Creative Logo Making: Design with Circles | Peter Bone | Skillshare

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Creative Logo Making: Design with Circles

teacher avatar Peter Bone, Designer who mentors marketers

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Taught by industry leaders & working professionals
Topics include illustration, design, photography, and more

Watch this class and thousands more

Get unlimited access to every class
Taught by industry leaders & working professionals
Topics include illustration, design, photography, and more

Lessons in This Class

7 Lessons (38m)
    • 1. Welcome

    • 2. Setup and Illustrator basics

    • 3. Using simple transformations

    • 4. Using alignments

    • 5. More complex transformations

    • 6. Using Pathfinder

    • 7. Class project and goodbye

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About This Class


When it comes to designing logos, less is more. In this short class you'll learn to use Illustrator to create  beautiful logos quickly and accurately, simply black and white circles. Restricting the elements you use will help develop your creative thinking, so your creative confidence will grow alongside your Illustrator skills. 

Meet Your Teacher

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Peter Bone

Designer who mentors marketers


Peter Bone has worked in graphic design for 25 years. During that time he has taught thousands of people to use Quark Xpress, Indesign, Illustrator and Photoshop – at every level from complete beginners through to experts in their field. He has taught designers, marketing people, creative directors, writers, editors, illustrators, fashion designers and photographers for companies as varied as the BBC, the British Museum, Condé Nast, Paul Smith, Price Waterhouse Coopers and The Designers Guild.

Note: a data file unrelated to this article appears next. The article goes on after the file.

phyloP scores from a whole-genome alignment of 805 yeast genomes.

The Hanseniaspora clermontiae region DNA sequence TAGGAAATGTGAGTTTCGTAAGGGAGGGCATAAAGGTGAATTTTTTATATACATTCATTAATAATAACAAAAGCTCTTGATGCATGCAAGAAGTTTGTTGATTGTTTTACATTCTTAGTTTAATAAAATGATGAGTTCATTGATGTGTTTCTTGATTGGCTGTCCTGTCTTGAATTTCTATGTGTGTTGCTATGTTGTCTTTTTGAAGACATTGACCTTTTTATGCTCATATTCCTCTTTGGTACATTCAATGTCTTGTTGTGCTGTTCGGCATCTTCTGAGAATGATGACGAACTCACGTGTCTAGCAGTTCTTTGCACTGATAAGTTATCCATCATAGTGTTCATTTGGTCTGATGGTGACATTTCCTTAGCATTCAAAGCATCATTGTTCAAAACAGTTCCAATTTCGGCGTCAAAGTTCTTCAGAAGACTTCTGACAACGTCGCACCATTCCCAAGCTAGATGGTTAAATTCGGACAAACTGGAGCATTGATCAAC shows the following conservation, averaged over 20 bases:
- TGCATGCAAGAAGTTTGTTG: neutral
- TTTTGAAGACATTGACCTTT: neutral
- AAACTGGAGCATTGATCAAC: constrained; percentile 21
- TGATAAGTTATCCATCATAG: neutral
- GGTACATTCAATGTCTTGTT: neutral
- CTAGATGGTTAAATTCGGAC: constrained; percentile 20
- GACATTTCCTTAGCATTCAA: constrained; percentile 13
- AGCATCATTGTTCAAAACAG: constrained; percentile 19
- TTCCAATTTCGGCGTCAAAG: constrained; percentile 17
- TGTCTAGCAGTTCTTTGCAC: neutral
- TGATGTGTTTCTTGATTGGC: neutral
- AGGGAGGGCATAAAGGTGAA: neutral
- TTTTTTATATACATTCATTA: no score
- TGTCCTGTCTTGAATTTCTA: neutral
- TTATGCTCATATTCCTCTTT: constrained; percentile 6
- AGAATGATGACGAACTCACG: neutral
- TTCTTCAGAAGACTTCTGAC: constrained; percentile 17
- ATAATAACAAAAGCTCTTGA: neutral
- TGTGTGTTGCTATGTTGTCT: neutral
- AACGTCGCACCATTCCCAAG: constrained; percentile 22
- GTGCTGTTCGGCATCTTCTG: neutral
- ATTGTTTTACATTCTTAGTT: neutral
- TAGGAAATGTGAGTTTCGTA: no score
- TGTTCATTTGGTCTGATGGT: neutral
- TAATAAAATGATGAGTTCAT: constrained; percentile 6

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1. Welcome: I'm Peter Bone. I'm a designer, writer and teacher. As a designer, I believe firmly in the principle of less is more. I love the simplicity of geometric shapes on frequently used them In my work. When I teach students how to use illustrator, I often use simple shapes. As a starting point is, it could be a quick and easy way into creating something that looks good. A couple of years ago, when I was trying to write a book about designing Logo's, I wanted a way to convey the essence of the thought process I go through when I'm exploring ideas. I wanted to convey how the constraints that you often get when working with a client can open up your creativity rather than close it down. So I restricted the elements I'd allow myself to use, and to cut a long story short, I ended up writing a book that I hadn't planned to write about creating locals with circles . I enjoy the process of writing it so much that I followed it up with one about rounded rectangles and then another one on triangles in the same way this course is designed to help you develop creative ideas at the same time teaching you how to work creatively with Adobe illustrator. So it's perfect for anyone who wants to do one or the other or both. Here you can see the logos I'm going to demonstrate on the course. If when you look at them you can easily see a way to create them all quickly and accurately just using circles. Then you won't learn much from this course. If, on the other hand, when you look at them, you can see that's what you want to be able to do. Then you're on the right course. The project that goes alongside this course is to create your own logo that simply uses black and or white circles. You may have ideas now. You may think of ideas as we go along, but you'll get much more out of this course if you use the skills you've been taught. So do sketch out any ideas you have, either now or as we go along, either on paper or using illustrator, and then I'll give you further instructions toward the end of the course. 2. Setup and Illustrator basics: to record this course. I've used the latest version of the CC version of Illustrator, which I've done on a Mac, but you could use either that or any earlier version of illustrator, either on a Mac or a PC. I'm recording this by creating different sets of three logos, which I'm doing, as you can see here in a document which features three of them. So I create one logo, then deleted, and then do another one on Delete that so feel free to do the same. You can just create one document to work in and move Logo's off the side once you've created them, or you could do several different documents. So in case you're brand new to illustrator, you'll need to know how to create a new document so that would be filed and new. I would just stick with the default, which is on a four sized, shaped like that, um, so you can press a K and you're going to get something like that. So that's exactly what I've done. So you could create a series of those saved them using file and save one of the option you got would be you could create a document with multiple art boards. So as you're gonna create 12 logo's, you could create 12 art boards, which are a little bit like pages, and that gets you the whole sort of series of sheets. Now, if you're gonna do that, you'll need to know how to zoom in and zoom out on DA. There's different ways of doing it. But one way is to use the zoom tool like that that allows you to zoom in on the hand. Tool allows you to reposition, so that works. But if you want to use keyboard shortcuts, which is, I would suggest better because you can just stick to using the default tools you can use on a Mac command. Plus does seem in command minus dizzy amount on a PC that will be controlled, plus or control minus. And similarly, you can do control zero that shows you either the whole page if you're just in a single document, or all the whole art board. If you're working on one with multiple outboards, and, uh, another way of doing that is by going views amens him out, fit art boarding window, the other one to mention here is fit all in window. That's if he using multiple our board, you can get back and see them all. So it doesn't really matter what you do, so long as you're comfortable doing it. So hopefully that is, uh that means you're ready to get started. 3. Using simple transformations: So these 1st 3 logo's fairly straightforward. So we get started by choosing the Ellipse tool with a click and drag. You can create any sort of elliptical shape, but if you keep your shift key down, make sure it's still helped out. As you let go of the mouse, you'll create your first circle. So if he knew to illustrate, you'll need to know about how to change the colors. So what did that really quickly notice in this area here you've got a square, and then you got a kind of bordered square. So this is the fill this the stroke, and we're gonna change those. So we're gonna make the Phil Black the stroke? None. There's a variety of ways of doing that. One is to make sure that the thing you want to change in the front and then apply an appropriate swatch. So do that first. So the stroke is it the front, But I want to switch that off, so I'm going to do that by going to the swatches panel and choosing the numb. It's watch. OK, so that's one way of doing it Now. I want to bring the fill to the front. Now I can go back here and click to do that. I all site could have done that here. But whichever way, once the food is in the front, we're gonna choose look, So if you need to, illustrator, another thing you're gonna need to know is sometimes you'll be using a tool like the Ellipse tool. Sometimes you might be using the selection tool to select things. The next two we're going to use is the scale to So this is one of many total transformation tools which were used to transform shapes. So let's do that. So by double clicking on the scale to we can numerically adjust the scale of something, so we're gonna go for 50% scale. But rather than press OK, which would just make the circle smaller or press copy to make a copy. But let's just check roughly where there's gonna look like by toddling preview on and off. That looks about right. So, press copy. You might just about see, we've got an extra circle on top. I'm gonna change the fill color. He might be to see the fill calories at the front, so go for white. So there's our first logo to do the 2nd 1 As you can probably see, it's just repeating the same thing again. So one way of doing that is to repeat, by double clicking again. Let's just check roughly what we're going to get with a preview. I think I might want a bit smaller than that. So let's say 40% looks like a self press copy. Finally change the color. So they got theirs our first to So the idea of this course is to give you a sense of how you can explore different features of illustrator and how toe. Just try playing with different shapes in different ways. So the emphasis on experimentation. So one thing you might do when you're using the scale to always think I can. What if I scaled things in a different way and said the example we've got here? Is it something where you're scaling it? But no, in a straightforward way. So I'm gonna get rid of these two circles, go back to the 1st 1 again, double click on the scale to so this time, use a non uniforms Kyle so vertically keep it 100%. It's just turned the previous, often them back on again to see kind of where we are. So you can see that this will give us an overall more noble than I wanted here. So let's say roughly 60%. But again, preview, turn the on and off now a useful shortcut you might want to know which, which makes the whole process more intuitive. This works pretty much anywhere in illustrator and in photo shop and in design as well and presumably other adobe products. When you want to be a kind of see how numbers affect things on the screen, what you do is you put your cursor inside one of these so called fields and then use your up or down arrow, and then you can get a much clearer idea of what you're gonna get. So the up and down arrows moving 1% of the time, or if you hold down the shift key, you can get 10% at a time. So I'm thinking, somewhere around there looks about right so off now press copy. So that's my circles owner looks pretty good, changed a white, and then we got. So there's three examples of a simple transformation said. By creating a perfect circle, transforming in those ways you can do a variety of things. So if that makes you want to experiment more with that, then that's fine. We're gonna move on a slightly different technique. 4. Using alignments: So here we're less concerned with transforming shape as we are with aligning them. So with the first of these, I used the Ellipse tool again. Hold down the shift key to create a circle, not remembers the colors I had use previously. So we got no Phil here and no stroke. I'm gonna change the color a different way. Now. You wouldn't do this in a relatively modern version of illustrator in the bar at the top here Could just change the film like this. No, actually, I don't want to change the stroke, so that's fine. Just click to get rid of that. So to the selection tool which were used to select shapes and to copy them so normally when you drag your just moving that particular circle. But if you hold down the old key, your cursor changes from a black cursor to black and white. And then when you let go, you will have made a copy. So there were only four circles to align them. It was different ways of aligning things. The way they're gonna look a right now is just to use the green smart guides, which are absolutely fine for much of the world that you'll do. So you're looking for the green lines and the exes to show you where shapes intersect on that seems pretty close. Now, I'm not 100% sure that's accurate, but that's fine for now. Because we're gonna move on to another technique which, if this doesn't work every time to sell the technique, I'm about to show you does. So that's a simple way of lining up circles. Now, with this next one again, we want four circles. I'm gonna get rid of two of those. Now, this one I want to change now so that instead of having a black fill and no stroke, I want a black stroke on. No, Phil, you can see please transparently. No feel so you can see through them now. Uneasy way to do that is to press this little button here that swaps the fill in the stroke over so that stand up. So that gives me the black stroke and no, Phil. But the stroke is a little bit on the thin side, so I can either press the arrows on the left or choose from a preset weight on the right. So I'm gonna go for 10 points. So I want for these now. This is a bit tricky because when I click in the middle to selective, there's actually nothing there. There's no fell, so it's as if I'm clicking straight through them, so that doesn't work. So you need to click on the edge now what you can see here by default. Let me just zoom in a bit. I'm just using ah Command plus on the Mac to zoom in control, plus on the PC to zoom in. You can see these handles here now. These are really, really useful toe change shapes, but in my opinion, they could make things a bit clunky when you start just shapes the way that we're going to adjust them. So for the remainder of this course, we're going to switch these off. So we're gonna go to the View menu and she's hide bounding box. So now you can no longer see those little squares, but you can still see the anchor points, so these anchor points are what define the shapes, and these are useful because well, firstly, let's click on one of them, hold down the or key and drag the shape to make a copy, so that works is before. But I want you to try it. This line up your cursor with an anchor point that you might see his eyes him in that It says anchor there when you get it right over the top. But if you don't, you should see that there's a white square that appears next to the cursor to tell you that you're lined up. So either way, pick it up from that point and noticed that when you go over another anchor point, your cursor goes white and also it says intersect. So that tells me that for sure this uncle Point is lined up with the other one. So I'm gonna do the same thing again. So the trick is pick it up from the anchor point. I'm gonna do this in one move this time. So click on there with my mouse held down. Hold down the key. Just be a bit patient. Make sure it's lined up, and then I know that's gonna work. So it's a It's a case of picking up from the anchor point where you know you're gonna be lining up with, and then you can just be patient before you drop it in. That looks perfect. So when I let go, I know that's lined up If you didn't happen to get it right first time and it's a Were there somewhere again used the same technique, picking up from the anchor point on a You're looking for the white cursor. So I've done that with the help of the smart guides. It also works without smart guides. So just to show you that quickly, if I turn the smart guys off, which I can do here in the view money that still works pick it up from the Uncle Point. See the white cursor that means it is lined up. Then finally, another way of telling if something is lined up or not, go to the V menu and shoes outline and you can see here. It shows you just the kind of bare bones of the shapes on also an X in the center of a regular shaped like a circle, and you can see they're lined up. You'd spots right away if they weren't to get back to preview mode. So I zoomed in using command plus or control plus on the PC, I consume out again by doing command or control miners or indeed, command or control zero to show the whole page. Okay, so that's how I could have lined that. I want out. But I really should have been to do that. So you can see, I hope how this would work like that for again doing this without the smart guys. But I know where the anchor points are. America. So nice and easy. So break tow, experiment with. So again, I'm looking for the white cursor. Just be patient. There it is. Okay, So I'm sure there's other stuff that you could do with that with circles without a fail. So you can see because it's interesting shape in the middle, some more about those later. Okay, Now, to do one like this to get these are accurate, you need to use numbers. So so far, we've created a on the lips by clicking and dragging. But you can also create the lips by just clicking once on the numbers here that the size I previously used to create on the lips with. So that was 43 point whatever millimeters. I'm gonna go for 100 by one 100 press OK, and then swapped the filling the stroke over. Okay, so that's the circle in the background. So now I need four circles of half of that size. So again, now, this time I'm gonna press the little padlock. That means when I change one of the values, they both will change. I'll change there, feel colored or white. We're gonna line up like that. So this isn't anything you You've kind of learned how this works already. But by combining the accuracy of the sizing on combining the accuracy of the anchor points , you can very quickly start to get some interesting things going on there. So now I could do the same thing again and line them up to the middle, which I could do an outline mode so that would work. Or knowing what you know about transforming shapes, you could make a copy in the center, and I think I'm gonna do that. So I got four individual circles here. Now I want to work with them together so it fights. So like the 1st 1 hold down the shift key, I can keep clicking on the individual ones to get all four, then go to objects in group. Now they will act as one shape, even though they're four separate shapes. Notice at the top here it says group. So now I will get back toe the scale tool again. Double click. Now remember what I did last time, which is 50% size now that looks pretty good to me. So our press copy and then just change the color. So there's a bit of transformation going on there. But added to that, we've looked at how toe a line shapes, and we've been talking on and off the bounding box, the smart guides and also into and out off outline mode. So those are the key things there from thieve you many. Okay, so that's how you work with those and again all manner of things you could do just by aligning shapes in different ways. And when you throw in transformations as well, that throws up lots of other possibilities. So keep exploring those before you move on to the next set of low guys 5. More complex transformations: the logos that you can see here created with more complex transformations. So before we get into those, let's take another look at a different way of creating a logo you've created already. So the logo for happy black stroke on the fill of none, which we created by making copies on aligning them like that. An alternative way of doing that would have been too selective circle and use the right take to which we haven't used yet. The ordinarily, when you double click on a transformation to it, rotates around the center point. It's quite subtle, but he might just about be, honestly, that little point there. That's the point of origin so called, and that's work fine for the scale tool. But as far as I rotate to ago, it would, of course, rotate something around its centre, which means you wouldn't see any difference. So another way of using the rotate to his works with the other transformation tools as well , I should say, is if you hold down the old key and click once on where you want to rotate or transform from, so if I were the or key held down or press my mouse down once on just a zoom in so I can see what's happening here. So notice the point of origin is fixed where I just put it. And now I can place the angle here, so I'll change the angle to 90 and just turn treaty on and off so you can see what's gonna happen. So when I press copy, then I've rotated around there. No, I could repeat the same action a couple of times, but a quick way of doing it is to do command D or control the on the PC. So let me just do that once, twice. So that repeats the exact transformation in this case, rotating around that specific point of origin, making a copy like I said, as a really quick, intuitive way of creating that logo that you've done already. So comparing that one with one underneath. The only difference is that there are more copies that have been made at different angles as well. So let me just get rid of the extra ones. So the only difference would be a do the right, a total I hold down the okay. Now it's fine if you know your angles toe work out what's going on here. But if you don't, then just literally count the number of total circles. So I'll just do that. So 123456 of their six in total now is there are 360 degrees in a circle. You can type 360 forward slash in this case six. So 360 divided by six. So that will work out the angle you need. So if I do preview, you'll notice it. Convert that to 60 degrees, which you may well have worked out for yourselves. But I show you this because you can work out exactly how many you want in total, and then illustrated will do that for you. So you do the 1st 1 and then simply do command well controlled the So there's lots of things you could do without including the 2nd 1 So what I would start to do. Having got this, I might play with the with stroke. Wait. I might play with the angle, the point of origin and all kinds of things that I could do. But what I've done in this case is I've selected all of them and I've gone to the stroke panel over here. Now, by default, he only see this small area of the stroke panel, but there's a lot more of it. So if you click on there, you're noticed you can have a dashed line. Now, this doesn't look very promising to start with, but if I changed the cap, you'll notice that the the cap of each dash is now rounded. So the rounding looks good so I can increase the white there. You'll notice I can change the length of the dash, and I'm gonna keep that on zero to keep the the dash is round. But again, using the shortcut I mentioned earlier, you can put your cursor in there and you can change the up or down arrows so he can use the up or down arrested. Just just gap. So that's one thing you can do but look like this one down here. You can see that I've made the circle go larger to smaller. This is something that came along a few versions ago of Illustrator. You could just change the profile from normal to, let's say this one, and then you might just about be to see that that it gets larger and smaller. So I think I'm gonna just increase the stroke. Wait a little bit. I may be increased the gap, so plenty of things to try there. But really, it comes down to a single circle, rotated round a specific number of times using the potato. So coming up to this one, I'm not gonna create this now because this does require us to be ableto rotate. You can probably see that there's been a rotation done and then some errors have been filled and some haven't. So this is more complex. We can't do this yet because we need to know how toe separate paths as they're called out from each other. So we need to learn how to combine things in different ways, which is what we're going to do in the next series of exercises. So once we've done those, I hope that you better come back but have a go this one. But on the basis of it, the base really is. We're just taking a rotated number of copies. So play with that. See what happens 6. Using Pathfinder: as you look at the logo's at the bottom, which we're gonna create next. They look. I was just less like circles on a bit more recent, Eric, hopefully a bit more interesting. And hopefully they give you a sense of what you can start to do when you start to combine shapes, which is what we're gonna do here. So the first logo. It's a very similar to the one that you created earlier. So you can copy and paste like one that you can quickly create it again. What you will then need to do is to create a copy of one of those circles. Now, to see the next bit, let's go to outline mode and then drag from the center of the circle to line it up to the others. So that looks pretty well lined up to me. If you're not sure about that fact, I'm looking at that. I'm really not sure about that. So I'm gonna just do it the more accurate way, which is to pick up on the anchor point. Look, look for the white curse that There we go. That's lined up. Okay, So what we want to do is keep these bits where they have allowed and get rid of these bits . So let's go back into Previ mode. Select all the shapes To do anything like that, you likely use the shape. Build a tool or you'll use the Pathfinder panel just the powerful on the panel we're going to start with. So these tools allow you to create different, gives you different effects, depending on what you selected. Which button you press, it adds or subtracts shapes, divides them different ways on the one I'm gonna show you is the most generically useful, which is but divide me, press that it doesn't appear like much has happened, but it has divided all the shapes where they have a lap. What it's also done, that is, it's put them in a group. Which is why, if you click on one of these or even de select and click on one of them, it wants us select the whole thing. So if that happens, just double click. It takes you into what's known as isolation mode, and then you can click on the shapes independently, get rid of the ones you don't want and finally, when you so like that one and delete it. We got the result we want. But to get back out of isolation mode, as it's called, press the escape key on the top left of your keyboard. All this little arrow here when the depressive a couple of times. So that guy, that's how we create that one, right? As for this one, start with Circle the nice thick stroke and then let's rotate that around the center. You want a total of three. So 360 divided by three a copy and then commando control D to repeat up. So we've got three circles there. As you might see, they're going to get combined together into one. But one thing we want to do before we do that is to have a point of reference so that we can reliably rotate a copy of the whole thing around the middle. That might not make much sense now, but fleet within a minute. So I'm gonna make a copy of that line that up right in the middle, and there's a great little feature in Illustrator on the View menu on the guides called Make Guides, and it takes any object and turns into a guide now, depending on where the guys are locked or not, Clearly, mine aren't. Just don't do that. You like to be in a move. That or not. I don't want to be in a move that so I'm gonna go to view guides, lock guides. Right now, I want to turn these three shapes into one shape. But just before I do that, you might think, actually, I like I like the look of that. I might want to divide that out in a different way. So obviously experiment with this is as you wish and select plays. And this time I'm gonna press this button here, the top left part. Find a button. So it's called Unite. And as you can see, ads close together. So I now want to make a rotated copy of that. But I want to rotate around the center here. So that's right. He's my guide. If I zoom in a bit, hopefully you'll see why I'm doing that. Because the center that it thinks it wants to use is here. Actually, we want to use this center. So hold on the or key. So if I was to rotate 120 degrees. You wouldn't see the difference because it would rotate kind of on top of itself. So actually wanted half what I had before. So I could type 120 slash two or I could do that in my head. So that's gonna be 60 degrees, salty. 60. Make a copy on Let's zoom back out again So you can see. There we go. There it is. So I want to get rid of that guide now. So I'll do the guides undo lock guides and then I can delete the guide. So before we may want to the final Lago, I'd like, have a look at it and see if you can see how that might have been created using circles. So just pulls the video for a second. How about looking? I have to think about it and then I'll show you when Ewan pulls it so pulls away. Okay, so I don't know how you thought about doing it. There's no right way necessarily, but I'll show you the technique I used, which is to create a circle. And then I'll just make that black fill on no stroke. I'm gonna line up another circle exactly same size next to it. And then I want one that's double the size. So this is where I'm gonna want to use my exact numbers here. And actually seeing this it would have been easier if I used a nice round number. So you know what I'm gonna do? I'm gonna just constrain that and then change the value there to 45. Get rid of that one on. Make a copy. So I've now got to the really exactly 45 millimeters. So now I want one. That's 90. So is where we do that is to click with the Ellipse still, So let's type in 90. That's kind of tricky to see what's going on here, because there are different over the same colors. So just make this introduce a little bit of color for the first time. I don't want to line this up, so I pick it up by the anchor point line up with that one there. So that is lined up, as I can tell if I going to outline mode. But really we can't see what we're doing. So a wave moving things backwards or forward just ago object. Arrange Lago send to back and then back into pre he mode. Okay, so hopefully you can start to see where we might be going. It's still a bit obscure, but I'm gonna just pause there to see if you can guess where we might be heading next. So where we're going next is to create this kind of swirly shape effectively. It's these two shapes added together with these shapes removed. So we have to do is to select or three shapes. Now we could use divide to divide, get rid of things and Adam together. But a much easier way of doing that came along in CS four when they introduced the shape builder to the shape build a tool allows you to hover over different areas that selected and add them together or subtract. Um, so add these two bits together. This is where it really helps if they're different colors drunk from here to here, and that will turn that into one shape. And now I want to subtract thes two pits, so you might just about notice if I zoom in a bit. No, you won't notice because the curse wasn't getting larger, but what you would have seen is that the cursor has a plus next to it, meaning that you'll be adding shapes together. But if you hold on the okay, it changes to a minus, which means I dragged through these. They get subtracted. So if you've ever seen the Ying Yang like, um, this is how it's created. But what we're gonna do, of course, Now we've got this. Is Mike it black? And then we're gonna rotate several copies to get that shape. So let's do that. So we're using the rotator on. This is the tricky bit because what you want to do is put the point of origin. So somewhere down here now the chances I won't get this right first time, which is one of the reasons why you got undue. So let's try this. So hold down the Yorkie click once, and I want to write like this 90 degrees. Just look at the previous you know, my work will try that said copy and then control. Come on D and then control command E. That's worked. In fact, that looks better than that. One thing that looks pretty good. So there we go. So that just came from three circles by overlapping them by combining them. As you can see, you can create something really quite interesting. So you got a lot of technique that you've got the ability to align shapes. You got the ability to combine them in different ways. You've got the ability to transform them. You could take any of these ones that we've done at other ingredients. In, of course, we're limiting it to circles were limiting it to black and white. In my experience, that really helps. So before you add in other elements, just see what you can do with some really basic shapes and just sort of push your imagination. Use Illustrator is a creative tool and see what you can do. 7. Class project and goodbye: Now that you've learned all the illustrated techniques, it's time for you to create your own logo. Go in whatever direction you want, but limit yourself to just black and or white circles. At the end of April 2015 I'll choose my favorite three logos on each person will win a print copy of my circles triangles on rounded rectangle books. I look forward to see what you come up with.